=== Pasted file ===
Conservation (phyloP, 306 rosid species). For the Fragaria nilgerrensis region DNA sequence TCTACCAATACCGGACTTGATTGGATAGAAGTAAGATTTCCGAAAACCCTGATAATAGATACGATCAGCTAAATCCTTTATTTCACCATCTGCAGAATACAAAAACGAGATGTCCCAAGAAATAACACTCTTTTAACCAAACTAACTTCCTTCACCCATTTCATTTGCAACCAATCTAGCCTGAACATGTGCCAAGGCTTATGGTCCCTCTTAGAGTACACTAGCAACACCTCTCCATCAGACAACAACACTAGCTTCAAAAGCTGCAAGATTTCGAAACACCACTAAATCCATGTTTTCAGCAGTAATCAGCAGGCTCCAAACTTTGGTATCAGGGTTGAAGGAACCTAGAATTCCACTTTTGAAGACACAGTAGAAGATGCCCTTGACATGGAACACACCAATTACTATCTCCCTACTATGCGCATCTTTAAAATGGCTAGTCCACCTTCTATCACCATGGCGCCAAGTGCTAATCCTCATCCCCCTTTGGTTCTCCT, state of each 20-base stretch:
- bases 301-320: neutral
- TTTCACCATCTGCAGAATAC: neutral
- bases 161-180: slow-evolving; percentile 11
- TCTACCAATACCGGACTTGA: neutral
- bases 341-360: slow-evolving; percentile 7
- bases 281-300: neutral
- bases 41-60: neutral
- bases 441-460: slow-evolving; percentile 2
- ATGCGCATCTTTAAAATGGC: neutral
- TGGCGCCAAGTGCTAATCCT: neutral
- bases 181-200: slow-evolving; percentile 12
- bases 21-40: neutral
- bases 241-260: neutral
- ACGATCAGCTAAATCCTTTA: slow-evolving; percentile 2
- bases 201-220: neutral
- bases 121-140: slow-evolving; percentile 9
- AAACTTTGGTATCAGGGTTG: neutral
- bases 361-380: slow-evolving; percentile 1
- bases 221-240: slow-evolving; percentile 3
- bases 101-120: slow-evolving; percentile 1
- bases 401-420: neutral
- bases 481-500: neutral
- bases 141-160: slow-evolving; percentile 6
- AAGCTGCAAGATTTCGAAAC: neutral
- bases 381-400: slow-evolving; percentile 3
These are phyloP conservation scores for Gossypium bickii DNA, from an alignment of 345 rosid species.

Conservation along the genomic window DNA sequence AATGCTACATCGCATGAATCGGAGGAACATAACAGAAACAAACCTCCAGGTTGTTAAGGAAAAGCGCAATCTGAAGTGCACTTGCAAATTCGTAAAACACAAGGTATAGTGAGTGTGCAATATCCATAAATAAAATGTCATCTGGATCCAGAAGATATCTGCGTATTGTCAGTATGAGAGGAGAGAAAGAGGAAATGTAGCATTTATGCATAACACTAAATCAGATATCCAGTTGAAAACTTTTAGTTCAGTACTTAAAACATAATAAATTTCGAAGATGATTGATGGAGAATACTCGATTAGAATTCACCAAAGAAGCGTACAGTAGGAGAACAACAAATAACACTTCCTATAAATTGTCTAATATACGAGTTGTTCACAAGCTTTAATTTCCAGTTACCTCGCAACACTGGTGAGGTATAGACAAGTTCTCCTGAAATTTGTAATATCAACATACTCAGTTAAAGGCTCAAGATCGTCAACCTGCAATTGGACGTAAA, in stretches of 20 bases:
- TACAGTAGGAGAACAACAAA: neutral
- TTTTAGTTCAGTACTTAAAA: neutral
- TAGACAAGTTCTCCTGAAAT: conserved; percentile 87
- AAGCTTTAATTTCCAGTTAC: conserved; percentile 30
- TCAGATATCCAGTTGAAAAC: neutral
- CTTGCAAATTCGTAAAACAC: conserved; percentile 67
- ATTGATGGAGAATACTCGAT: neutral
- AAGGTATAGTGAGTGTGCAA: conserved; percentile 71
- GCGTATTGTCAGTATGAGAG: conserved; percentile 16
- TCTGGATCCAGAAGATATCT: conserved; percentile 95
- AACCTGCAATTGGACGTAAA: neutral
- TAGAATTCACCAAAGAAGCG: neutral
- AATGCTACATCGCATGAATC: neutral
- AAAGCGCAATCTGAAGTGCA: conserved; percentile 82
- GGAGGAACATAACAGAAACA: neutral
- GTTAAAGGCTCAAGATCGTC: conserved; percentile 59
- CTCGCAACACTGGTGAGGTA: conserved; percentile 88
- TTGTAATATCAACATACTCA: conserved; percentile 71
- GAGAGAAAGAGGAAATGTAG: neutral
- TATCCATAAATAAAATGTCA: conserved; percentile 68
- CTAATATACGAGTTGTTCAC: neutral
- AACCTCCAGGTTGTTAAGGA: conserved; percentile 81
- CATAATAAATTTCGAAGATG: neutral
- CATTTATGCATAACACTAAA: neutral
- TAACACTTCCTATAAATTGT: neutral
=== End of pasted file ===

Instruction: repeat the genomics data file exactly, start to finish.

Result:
Conservation (phyloP, 306 rosid species). For the Fragaria nilgerrensis region DNA sequence TCTACCAATACCGGACTTGATTGGATAGAAGTAAGATTTCCGAAAACCCTGATAATAGATACGATCAGCTAAATCCTTTATTTCACCATCTGCAGAATACAAAAACGAGATGTCCCAAGAAATAACACTCTTTTAACCAAACTAACTTCCTTCACCCATTTCATTTGCAACCAATCTAGCCTGAACATGTGCCAAGGCTTATGGTCCCTCTTAGAGTACACTAGCAACACCTCTCCATCAGACAACAACACTAGCTTCAAAAGCTGCAAGATTTCGAAACACCACTAAATCCATGTTTTCAGCAGTAATCAGCAGGCTCCAAACTTTGGTATCAGGGTTGAAGGAACCTAGAATTCCACTTTTGAAGACACAGTAGAAGATGCCCTTGACATGGAACACACCAATTACTATCTCCCTACTATGCGCATCTTTAAAATGGCTAGTCCACCTTCTATCACCATGGCGCCAAGTGCTAATCCTCATCCCCCTTTGGTTCTCCT, state of each 20-base stretch:
- bases 301-320: neutral
- TTTCACCATCTGCAGAATAC: neutral
- bases 161-180: slow-evolving; percentile 11
- TCTACCAATACCGGACTTGA: neutral
- bases 341-360: slow-evolving; percentile 7
- bases 281-300: neutral
- bases 41-60: neutral
- bases 441-460: slow-evolving; percentile 2
- ATGCGCATCTTTAAAATGGC: neutral
- TGGCGCCAAGTGCTAATCCT: neutral
- bases 181-200: slow-evolving; percentile 12
- bases 21-40: neutral
- bases 241-260: neutral
- ACGATCAGCTAAATCCTTTA: slow-evolving; percentile 2
- bases 201-220: neutral
- bases 121-140: slow-evolving; percentile 9
- AAACTTTGGTATCAGGGTTG: neutral
- bases 361-380: slow-evolving; percentile 1
- bases 221-240: slow-evolving; percentile 3
- bases 101-120: slow-evolving; percentile 1
- bases 401-420: neutral
- bases 481-500: neutral
- bases 141-160: slow-evolving; percentile 6
- AAGCTGCAAGATTTCGAAAC: neutral
- bases 381-400: slow-evolving; percentile 3
These are phyloP conservation scores for Gossypium bickii DNA, from an alignment of 345 rosid species.

Conservation along the genomic window DNA sequence AATGCTACATCGCATGAATCGGAGGAACATAACAGAAACAAACCTCCAGGTTGTTAAGGAAAAGCGCAATCTGAAGTGCACTTGCAAATTCGTAAAACACAAGGTATAGTGAGTGTGCAATATCCATAAATAAAATGTCATCTGGATCCAGAAGATATCTGCGTATTGTCAGTATGAGAGGAGAGAAAGAGGAAATGTAGCATTTATGCATAACACTAAATCAGATATCCAGTTGAAAACTTTTAGTTCAGTACTTAAAACATAATAAATTTCGAAGATGATTGATGGAGAATACTCGATTAGAATTCACCAAAGAAGCGTACAGTAGGAGAACAACAAATAACACTTCCTATAAATTGTCTAATATACGAGTTGTTCACAAGCTTTAATTTCCAGTTACCTCGCAACACTGGTGAGGTATAGACAAGTTCTCCTGAAATTTGTAATATCAACATACTCAGTTAAAGGCTCAAGATCGTCAACCTGCAATTGGACGTAAA, in stretches of 20 bases:
- TACAGTAGGAGAACAACAAA: neutral
- TTTTAGTTCAGTACTTAAAA: neutral
- TAGACAAGTTCTCCTGAAAT: conserved; percentile 87
- AAGCTTTAATTTCCAGTTAC: conserved; percentile 30
- TCAGATATCCAGTTGAAAAC: neutral
- CTTGCAAATTCGTAAAACAC: conserved; percentile 67
- ATTGATGGAGAATACTCGAT: neutral
- AAGGTATAGTGAGTGTGCAA: conserved; percentile 71
- GCGTATTGTCAGTATGAGAG: conserved; percentile 16
- TCTGGATCCAGAAGATATCT: conserved; percentile 95
- AACCTGCAATTGGACGTAAA: neutral
- TAGAATTCACCAAAGAAGCG: neutral
- AATGCTACATCGCATGAATC: neutral
- AAAGCGCAATCTGAAGTGCA: conserved; percentile 82
- GGAGGAACATAACAGAAACA: neutral
- GTTAAAGGCTCAAGATCGTC: conserved; percentile 59
- CTCGCAACACTGGTGAGGTA: conserved; percentile 88
- TTGTAATATCAACATACTCA: conserved; percentile 71
- GAGAGAAAGAGGAAATGTAG: neutral
- TATCCATAAATAAAATGTCA: conserved; percentile 68
- CTAATATACGAGTTGTTCAC: neutral
- AACCTCCAGGTTGTTAAGGA: conserved; percentile 81
- CATAATAAATTTCGAAGATG: neutral
- CATTTATGCATAACACTAAA: neutral
- TAACACTTCCTATAAATTGT: neutral